Reprinted with permission from AlterNet.
Republicans in Congress and the White House keep trying to destroy America’s health care safety nets and are exposing tens of millions of Americans to real peril.
That is the takeaway after another chaotic week in the nation’s capital, where, as the Pew Center on the States summarized in its Stateline Daily report, “So Far, All GOP Health Proposals Would Mean More Decisions, Less Money for States.”
But the specifics are much more draconian, and in some cases, namely where the White House is using executive branch authority, the damage is mounting.
On Friday, the Trump administration issued a rule to gut the birth control requirements in the Affordable Care Act, or Obamacare, which could mean hundreds of thousands of women would no longer have access to contraception free of charge.
On Thursday, the House passed a budget resolution setting spending goals for the federal fiscal year that began October 1, by proposing the age when one becomes eligible for Medicare be raised from the current 65 to 67.
Also on Thursday, the Washington Post reported the Trump administration was posed to deny a request by Iowa, a Republican-run state, to reorganize its insurance marketplace selling policies under the Affordable Care Act. Saying no to Republican states is part of its campaign to destroy the law—even if Congress couldn’t repeal it.
“The White House also has yet to commit to funding the cost-sharing reductions that help about 7 million lower-income Americans afford out-of-pocket expenses on their ACA health plans,” the Post report said. “Trump has regularly threatened to block them and, according to an administration official who was not authorized to speak publicly, officials are considering action to end the payments in November.”
The Obamacare wrecking ball doesn’t stop there. The Trump administration, through the Department of Health and Human Services, has slashed grants to states to help people sign up for Obamacare’s annual open enrollment, which is set to begin November 1.
Meanwhile, Congress has not reauthorized the Children’s Health Insurance Program for 2018, a federal-state program that covers low-income, uninsured children who live in families whose income is too high for Medicaid, the state-run anti-poverty program. CHIP covers nearly 9 million kids and 370,000 pregnant women across the country.
Obviously, health advocates are not sitting still for this.
“On a party line vote, the House just passed a budget that cuts Medicare by nearly $500 billion and Medicaid by up to $1.5 trillion, along with raising the Medicare eligibility age to 67,” said Alex Lawson, executive director of Social Security Works, which advocates for expanding that bedrock retirement program’s benefits. “Yet again, the Republican Party has betrayed the American people to give their Wall Street donors massive tax handouts.”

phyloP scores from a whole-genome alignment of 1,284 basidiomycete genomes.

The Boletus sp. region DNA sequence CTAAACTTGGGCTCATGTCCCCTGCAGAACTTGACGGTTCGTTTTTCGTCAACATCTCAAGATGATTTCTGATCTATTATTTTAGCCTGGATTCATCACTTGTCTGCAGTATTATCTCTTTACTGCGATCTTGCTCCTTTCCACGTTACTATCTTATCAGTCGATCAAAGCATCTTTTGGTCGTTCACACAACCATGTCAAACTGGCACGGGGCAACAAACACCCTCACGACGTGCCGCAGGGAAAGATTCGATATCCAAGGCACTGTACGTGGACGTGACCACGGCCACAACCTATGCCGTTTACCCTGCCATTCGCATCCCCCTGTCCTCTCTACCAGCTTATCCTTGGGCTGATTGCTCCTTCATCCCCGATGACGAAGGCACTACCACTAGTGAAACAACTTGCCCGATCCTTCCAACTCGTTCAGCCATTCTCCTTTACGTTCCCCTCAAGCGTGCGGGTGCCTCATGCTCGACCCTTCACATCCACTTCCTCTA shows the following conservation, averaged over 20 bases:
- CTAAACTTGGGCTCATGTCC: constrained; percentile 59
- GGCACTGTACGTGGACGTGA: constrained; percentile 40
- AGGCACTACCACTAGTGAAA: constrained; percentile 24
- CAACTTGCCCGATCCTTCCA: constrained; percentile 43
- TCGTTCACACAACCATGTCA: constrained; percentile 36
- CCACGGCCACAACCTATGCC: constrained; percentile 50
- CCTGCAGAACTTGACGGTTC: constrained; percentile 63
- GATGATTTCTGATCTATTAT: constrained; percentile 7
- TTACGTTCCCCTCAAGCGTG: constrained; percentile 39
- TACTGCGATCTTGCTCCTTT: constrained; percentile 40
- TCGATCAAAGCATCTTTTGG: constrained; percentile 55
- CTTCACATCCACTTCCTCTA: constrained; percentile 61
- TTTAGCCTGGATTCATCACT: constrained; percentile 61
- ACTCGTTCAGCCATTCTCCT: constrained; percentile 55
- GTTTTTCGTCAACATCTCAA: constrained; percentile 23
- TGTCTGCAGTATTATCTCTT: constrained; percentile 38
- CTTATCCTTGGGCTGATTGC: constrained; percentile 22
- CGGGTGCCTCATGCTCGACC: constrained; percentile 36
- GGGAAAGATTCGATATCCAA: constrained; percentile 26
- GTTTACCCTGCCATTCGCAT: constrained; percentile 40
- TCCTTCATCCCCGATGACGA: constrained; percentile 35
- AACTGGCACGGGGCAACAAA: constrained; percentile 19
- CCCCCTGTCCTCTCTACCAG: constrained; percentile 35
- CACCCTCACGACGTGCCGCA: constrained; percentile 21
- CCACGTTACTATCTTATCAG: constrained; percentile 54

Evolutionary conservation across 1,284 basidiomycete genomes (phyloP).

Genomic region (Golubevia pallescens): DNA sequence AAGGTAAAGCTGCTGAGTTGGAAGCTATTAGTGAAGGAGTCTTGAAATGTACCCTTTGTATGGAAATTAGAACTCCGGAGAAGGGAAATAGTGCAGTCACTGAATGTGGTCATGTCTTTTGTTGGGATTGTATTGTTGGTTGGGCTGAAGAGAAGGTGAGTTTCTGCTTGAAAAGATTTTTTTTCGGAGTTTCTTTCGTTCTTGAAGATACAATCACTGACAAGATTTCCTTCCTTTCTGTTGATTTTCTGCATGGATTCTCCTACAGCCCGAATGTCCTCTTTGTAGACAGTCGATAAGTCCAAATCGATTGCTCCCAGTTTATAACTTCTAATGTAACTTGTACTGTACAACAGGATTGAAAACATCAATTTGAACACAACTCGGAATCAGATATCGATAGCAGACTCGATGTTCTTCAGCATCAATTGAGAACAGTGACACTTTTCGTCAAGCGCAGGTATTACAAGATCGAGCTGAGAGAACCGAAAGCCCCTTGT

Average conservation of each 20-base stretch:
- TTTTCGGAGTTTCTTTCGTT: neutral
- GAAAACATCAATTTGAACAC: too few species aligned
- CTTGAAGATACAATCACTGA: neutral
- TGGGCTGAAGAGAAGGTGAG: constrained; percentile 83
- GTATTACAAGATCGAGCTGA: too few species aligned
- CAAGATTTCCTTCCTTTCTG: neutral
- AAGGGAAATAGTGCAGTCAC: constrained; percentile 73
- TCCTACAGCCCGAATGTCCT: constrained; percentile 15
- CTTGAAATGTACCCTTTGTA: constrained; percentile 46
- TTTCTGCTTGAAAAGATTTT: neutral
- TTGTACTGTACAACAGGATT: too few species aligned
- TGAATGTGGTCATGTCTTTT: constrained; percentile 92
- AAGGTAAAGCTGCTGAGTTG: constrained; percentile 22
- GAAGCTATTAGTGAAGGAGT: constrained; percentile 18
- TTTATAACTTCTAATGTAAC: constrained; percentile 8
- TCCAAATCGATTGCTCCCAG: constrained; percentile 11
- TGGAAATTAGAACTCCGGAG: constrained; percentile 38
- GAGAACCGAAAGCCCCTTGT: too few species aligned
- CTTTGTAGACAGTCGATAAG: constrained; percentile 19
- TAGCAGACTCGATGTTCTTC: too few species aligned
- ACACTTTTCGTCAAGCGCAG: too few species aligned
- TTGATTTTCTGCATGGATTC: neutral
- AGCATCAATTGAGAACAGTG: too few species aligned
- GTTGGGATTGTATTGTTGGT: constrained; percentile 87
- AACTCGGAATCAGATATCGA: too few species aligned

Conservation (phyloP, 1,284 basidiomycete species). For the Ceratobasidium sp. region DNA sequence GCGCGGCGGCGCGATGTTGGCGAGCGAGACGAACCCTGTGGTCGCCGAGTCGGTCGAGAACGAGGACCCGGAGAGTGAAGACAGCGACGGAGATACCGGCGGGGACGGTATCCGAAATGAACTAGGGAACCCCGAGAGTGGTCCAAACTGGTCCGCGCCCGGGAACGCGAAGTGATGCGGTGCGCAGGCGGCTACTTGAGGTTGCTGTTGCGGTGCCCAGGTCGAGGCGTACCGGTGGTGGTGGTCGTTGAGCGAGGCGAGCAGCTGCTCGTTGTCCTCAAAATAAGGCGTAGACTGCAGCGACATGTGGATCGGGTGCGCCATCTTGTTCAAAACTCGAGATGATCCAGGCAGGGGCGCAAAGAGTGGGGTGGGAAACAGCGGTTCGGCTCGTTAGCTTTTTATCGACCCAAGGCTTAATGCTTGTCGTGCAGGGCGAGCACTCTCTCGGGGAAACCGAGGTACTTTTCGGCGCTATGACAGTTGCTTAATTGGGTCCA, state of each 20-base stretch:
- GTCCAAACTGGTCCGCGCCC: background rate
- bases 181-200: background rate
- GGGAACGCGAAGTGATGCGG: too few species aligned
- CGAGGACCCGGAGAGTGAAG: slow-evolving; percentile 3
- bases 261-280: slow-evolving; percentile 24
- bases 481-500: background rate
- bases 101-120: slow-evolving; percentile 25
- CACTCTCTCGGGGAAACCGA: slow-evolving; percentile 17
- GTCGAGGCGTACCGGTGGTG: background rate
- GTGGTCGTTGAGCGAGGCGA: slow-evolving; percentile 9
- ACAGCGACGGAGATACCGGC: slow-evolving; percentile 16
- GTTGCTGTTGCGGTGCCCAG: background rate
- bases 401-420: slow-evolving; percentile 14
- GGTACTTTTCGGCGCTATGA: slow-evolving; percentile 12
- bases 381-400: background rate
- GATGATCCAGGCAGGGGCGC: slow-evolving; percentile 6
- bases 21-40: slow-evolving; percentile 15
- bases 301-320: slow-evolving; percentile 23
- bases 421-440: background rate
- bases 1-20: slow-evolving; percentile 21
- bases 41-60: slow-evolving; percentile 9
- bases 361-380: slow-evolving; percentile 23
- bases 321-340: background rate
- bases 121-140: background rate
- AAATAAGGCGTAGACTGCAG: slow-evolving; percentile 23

On another front, former top Obama administration health policy officials have launched a campaign to get people signed up for Obamacare in its open enrollment period, from November 1 through December 15, at GetAmericaCovered.com and #GetUSCovered.
“Starting on November 1, people can sign up for health care at HealthCare.govbut unlike previous years, the current administration has made clear they’re not going to provide people with the information they need to sign up for health coverage, so others must fill in the gaps,” the founding statement on Medium.com said. “The facts people need to know — and that the administration isn’t talking about — is that they must take action to sign up for coverage by December 15 for 2018 coverage and that because of financial help most people can find a plan for $50 to $100 per month.”
But the other fact that people need to know is that Trump’s intentional chaos and the House GOP’s continuing war on healthcare safety nets are causing insurers to raise their rates for 2018, the calendar year. Needless to say, in a system dominated by private insurers, the companies are making sure their profits hold and are passing costs along to the public.
The impact is unfolding differently on the Obamacare exchanges and for businesses that buy group policies for their employees.
“Several states have announced rates for health insurance premiums on the Obamacare exchanges for 2018. Topping the list is Georgia, with rates that are 57 percent higher than last year, while Florida said some premiums will be 45 percent higher,” Marketplace, the nationwide public radio program, reportedThursday. “Insurers are raising premiums in the face of repeated threats from President Trump to stop funding so-called cost-sharing reductions, payments to insurers that cover out-of-pocket costs for some low-income consumers. Trump previously referred to these payments as “bailouts” for insurance companies and threatened to stop making the payments so as to “let Obamacare implode.”
For businesses buying policies apart from the Affordable Care Act, which is where most Americans get their coverage, the next year’s premium increases are expected to rise at least 5 percent at large companies, the National Business Group on Health told the Los Angeles Times. “A separate survey by the Kaiser Family Foundation and the Health Research & Educational Trust found that premiums for employer plans rose 3 percent this year, to an average $18,764. That cost is usually divided between employers and workers.”
But the bottom line is Trump’s chaos is roiling the nation’s healthcare systems, with the most harm unfolding for people who rely on government safety nets or benefits that are required under federal law—and it looks like this is going to get worse.
“This has been the most unstable and challenged health insurance market in my tenure as a public servant,” Dave Jones, California health insurance commissioner, told the Times. “The degree of uncertainty and instability that the Trump administration has injected into the market this year cannot be overstated.”